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Blog Feature

By: Closet Works Inc. on March 30th, 2018

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The Great Garage Cleanout: What Should Stay and What Should Go This Spring

We talk a lot about how you should break down big organizing tasks into smaller ones. (We even have a 30-day checklist to help you get organized without feeling overwhelmed.) But sometimes, an organization project warrants your full attention over several hours. Yes, we’re talking about that major catch-all space where your car is supposed to stay: the garage. 

There’s a great chance you’re unsure of exactly what’s being stored in your garage. If you’re lucky, you keep your car there. The other items stored in your garage are probably a mix of sports equipment, bikes, outdoor toys, tools, boxes that have never been unpacked, furniture and food. But some of those things should be stored there and some shouldn’t. Here’s how to clean out your garage and what you should store elsewhere.

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First, Remove Everything

To get started, back the cars out of the garage and park them on the street if possible, giving you the driveway to work with. You may want to put down some tarps to help you remove everything from the garage and separate items into piles. 

After you’ve removed everything from your garage, take the opportunity to clean the floors, walls and windows. Time to do away with cobwebs that have crept into windowsills and dirt and leaves that have accumulated into corners. Sweep out your garage and power wash the floor for a fresh start. You may even consider painting the floor for a more finished look.

Make three piles: what to keep, what to donate and what to throw away.

What Should Stay

Obviously, these guidelines are different for everyone, but generally, you should keep:

  • Things you’ve actually used over the past year, such as gardening equipment or patio furniture.
  • Bikes and outdoor toys that will be passed down to younger kids in your family.
  • Tools you use frequently.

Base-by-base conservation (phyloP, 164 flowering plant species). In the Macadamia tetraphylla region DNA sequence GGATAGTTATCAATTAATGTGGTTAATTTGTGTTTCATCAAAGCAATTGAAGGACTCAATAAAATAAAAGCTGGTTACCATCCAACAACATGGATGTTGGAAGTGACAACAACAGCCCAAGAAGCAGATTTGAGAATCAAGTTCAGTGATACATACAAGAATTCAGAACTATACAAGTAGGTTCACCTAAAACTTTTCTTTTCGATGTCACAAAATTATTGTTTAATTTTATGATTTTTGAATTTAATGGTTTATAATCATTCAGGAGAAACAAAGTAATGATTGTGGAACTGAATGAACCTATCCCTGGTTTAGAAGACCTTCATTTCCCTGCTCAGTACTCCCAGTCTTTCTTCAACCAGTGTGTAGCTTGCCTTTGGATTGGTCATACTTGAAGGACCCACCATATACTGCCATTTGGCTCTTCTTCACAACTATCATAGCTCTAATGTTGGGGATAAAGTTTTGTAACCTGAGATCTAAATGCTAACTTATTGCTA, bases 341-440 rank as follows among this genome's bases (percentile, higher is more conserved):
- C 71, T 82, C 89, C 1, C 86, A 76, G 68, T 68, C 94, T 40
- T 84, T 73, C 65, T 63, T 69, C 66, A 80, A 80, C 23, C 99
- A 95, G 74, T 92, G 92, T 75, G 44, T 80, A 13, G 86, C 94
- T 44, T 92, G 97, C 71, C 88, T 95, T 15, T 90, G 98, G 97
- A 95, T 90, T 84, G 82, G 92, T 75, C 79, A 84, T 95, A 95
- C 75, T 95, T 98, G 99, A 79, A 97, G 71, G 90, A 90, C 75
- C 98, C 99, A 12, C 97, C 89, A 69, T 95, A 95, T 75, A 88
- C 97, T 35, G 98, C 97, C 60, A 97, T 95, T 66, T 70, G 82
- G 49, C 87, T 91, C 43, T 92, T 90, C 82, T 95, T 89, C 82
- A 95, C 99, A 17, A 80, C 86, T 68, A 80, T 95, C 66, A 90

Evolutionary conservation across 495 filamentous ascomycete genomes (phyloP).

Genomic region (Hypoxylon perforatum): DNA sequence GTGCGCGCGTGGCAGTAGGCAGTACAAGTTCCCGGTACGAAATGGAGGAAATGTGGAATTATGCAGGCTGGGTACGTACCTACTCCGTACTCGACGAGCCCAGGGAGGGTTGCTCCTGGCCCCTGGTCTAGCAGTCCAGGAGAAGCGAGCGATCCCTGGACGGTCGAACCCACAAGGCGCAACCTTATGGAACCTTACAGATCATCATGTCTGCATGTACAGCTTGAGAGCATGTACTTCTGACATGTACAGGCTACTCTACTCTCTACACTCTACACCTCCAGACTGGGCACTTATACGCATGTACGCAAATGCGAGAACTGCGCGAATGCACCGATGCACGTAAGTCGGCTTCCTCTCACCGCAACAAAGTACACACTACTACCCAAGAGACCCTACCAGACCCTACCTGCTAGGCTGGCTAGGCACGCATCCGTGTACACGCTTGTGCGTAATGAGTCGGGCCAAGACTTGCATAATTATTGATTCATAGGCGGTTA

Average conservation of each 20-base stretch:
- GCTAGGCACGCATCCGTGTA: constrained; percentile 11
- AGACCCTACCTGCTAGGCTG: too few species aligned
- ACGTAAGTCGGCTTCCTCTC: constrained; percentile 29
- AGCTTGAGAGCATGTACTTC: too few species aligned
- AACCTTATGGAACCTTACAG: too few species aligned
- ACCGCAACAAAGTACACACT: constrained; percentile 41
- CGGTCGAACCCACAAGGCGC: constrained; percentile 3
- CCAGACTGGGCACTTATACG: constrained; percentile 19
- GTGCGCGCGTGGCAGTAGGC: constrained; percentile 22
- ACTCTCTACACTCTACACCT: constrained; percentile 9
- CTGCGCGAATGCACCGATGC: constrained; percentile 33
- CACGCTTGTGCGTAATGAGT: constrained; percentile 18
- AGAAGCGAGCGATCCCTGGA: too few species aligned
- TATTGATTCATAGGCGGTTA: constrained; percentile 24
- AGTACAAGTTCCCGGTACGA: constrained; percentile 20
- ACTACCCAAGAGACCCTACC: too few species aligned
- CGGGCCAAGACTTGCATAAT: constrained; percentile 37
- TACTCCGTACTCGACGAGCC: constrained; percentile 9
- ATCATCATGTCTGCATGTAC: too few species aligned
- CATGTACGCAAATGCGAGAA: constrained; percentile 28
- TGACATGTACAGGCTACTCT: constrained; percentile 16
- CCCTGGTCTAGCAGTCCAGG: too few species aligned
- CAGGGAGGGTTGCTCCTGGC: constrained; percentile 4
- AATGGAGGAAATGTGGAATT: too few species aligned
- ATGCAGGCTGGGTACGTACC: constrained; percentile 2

• Sports equipment, gardening tools, home improvement tools.

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What Should Go

It’s time to toss these items that likely won’t be used in the near future:

  • Anything that you’re going to fix “soon.” If a tool, bike or a piece of equipment hasn’t been repaired yet, it’s time to get rid of it.
  • Old or unneeded gasoline, kerosene, paint or other chemicals. Find out how to dispose of chemicals here.
  • Expired food, pet food or anything else that can go bad after time.
  • Building supplies that you had hoped to turn into a “fun” project, but that have been taking up space for a few years.
  • Furniture that is warped and broken.

What You Shouldn’t Store In Your Garage

There are a number of things you might be storing in your garage that just shouldn’t be kept there:

  • Paint should be stored in a temperature-controlled area. Other chemicals should be stored away from all heat sources.
  • Propane tanks should be stored away from your house in a well-ventilated area.
  • Furniture and leather goods are susceptible to warping, mold and mildew.
  • Food, including pet food, attracts mice, possums and other critters.
  • Paper goods, such as paper plates, paper towels, tissues and toilet paper can attract bugs and could be ruined by moisture.

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Organizing Your Garage

Now you’ve removed everything from your garage and figured out what stays and what goes, it’s time to reorganize your tools, toys and outdoor accessories.

One key to keeping your garage tidy—and always having room for the car—is to keep things off the ground. A custom garage solution with a storeWALL organization system (see it in our Utility Racks section) and plenty of baskets, hooks and bins can help you securely store a variety of equipment off the ground and on the wall. Custom cabinets with space-saving sliding doors can also help you find the right place for those outdoor couch cushions and your golf clubs, for example. And a built-in workbench provides space to build and repair things right where you need it.

If you’re interested in a custom solution to organize your garage, reach out to us for a free, in-home consultation!

 

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